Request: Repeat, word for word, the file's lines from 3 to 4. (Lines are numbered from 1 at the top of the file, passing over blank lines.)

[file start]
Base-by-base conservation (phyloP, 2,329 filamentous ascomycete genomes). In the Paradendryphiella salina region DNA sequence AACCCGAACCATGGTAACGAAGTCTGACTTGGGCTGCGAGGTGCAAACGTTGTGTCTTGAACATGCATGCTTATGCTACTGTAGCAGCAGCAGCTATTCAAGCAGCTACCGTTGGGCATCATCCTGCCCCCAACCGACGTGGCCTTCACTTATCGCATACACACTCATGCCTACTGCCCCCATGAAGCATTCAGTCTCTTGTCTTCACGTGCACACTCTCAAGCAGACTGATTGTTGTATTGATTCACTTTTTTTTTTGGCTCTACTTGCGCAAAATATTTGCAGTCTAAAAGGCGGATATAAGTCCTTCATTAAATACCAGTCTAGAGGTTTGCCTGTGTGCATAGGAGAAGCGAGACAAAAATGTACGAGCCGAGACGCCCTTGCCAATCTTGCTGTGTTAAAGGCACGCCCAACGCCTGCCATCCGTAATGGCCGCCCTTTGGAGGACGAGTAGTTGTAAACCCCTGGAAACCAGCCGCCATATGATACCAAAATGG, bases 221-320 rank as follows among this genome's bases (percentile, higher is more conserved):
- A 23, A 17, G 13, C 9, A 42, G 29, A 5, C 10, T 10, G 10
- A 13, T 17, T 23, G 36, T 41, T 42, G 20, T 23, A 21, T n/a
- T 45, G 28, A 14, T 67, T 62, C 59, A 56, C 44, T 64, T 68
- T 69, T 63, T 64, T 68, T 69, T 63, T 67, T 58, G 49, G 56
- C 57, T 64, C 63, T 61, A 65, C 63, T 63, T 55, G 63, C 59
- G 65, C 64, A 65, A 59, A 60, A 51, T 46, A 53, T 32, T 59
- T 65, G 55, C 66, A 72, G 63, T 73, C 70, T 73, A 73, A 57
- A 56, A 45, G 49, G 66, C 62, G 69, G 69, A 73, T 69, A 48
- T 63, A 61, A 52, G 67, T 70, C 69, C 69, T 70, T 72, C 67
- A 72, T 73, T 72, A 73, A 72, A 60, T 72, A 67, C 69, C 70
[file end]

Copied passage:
- A 13, T 17, T 23, G 36, T 41, T 42, G 20, T 23, A 21, T n/a
- T 45, G 28, A 14, T 67, T 62, C 59, A 56, C 44, T 64, T 68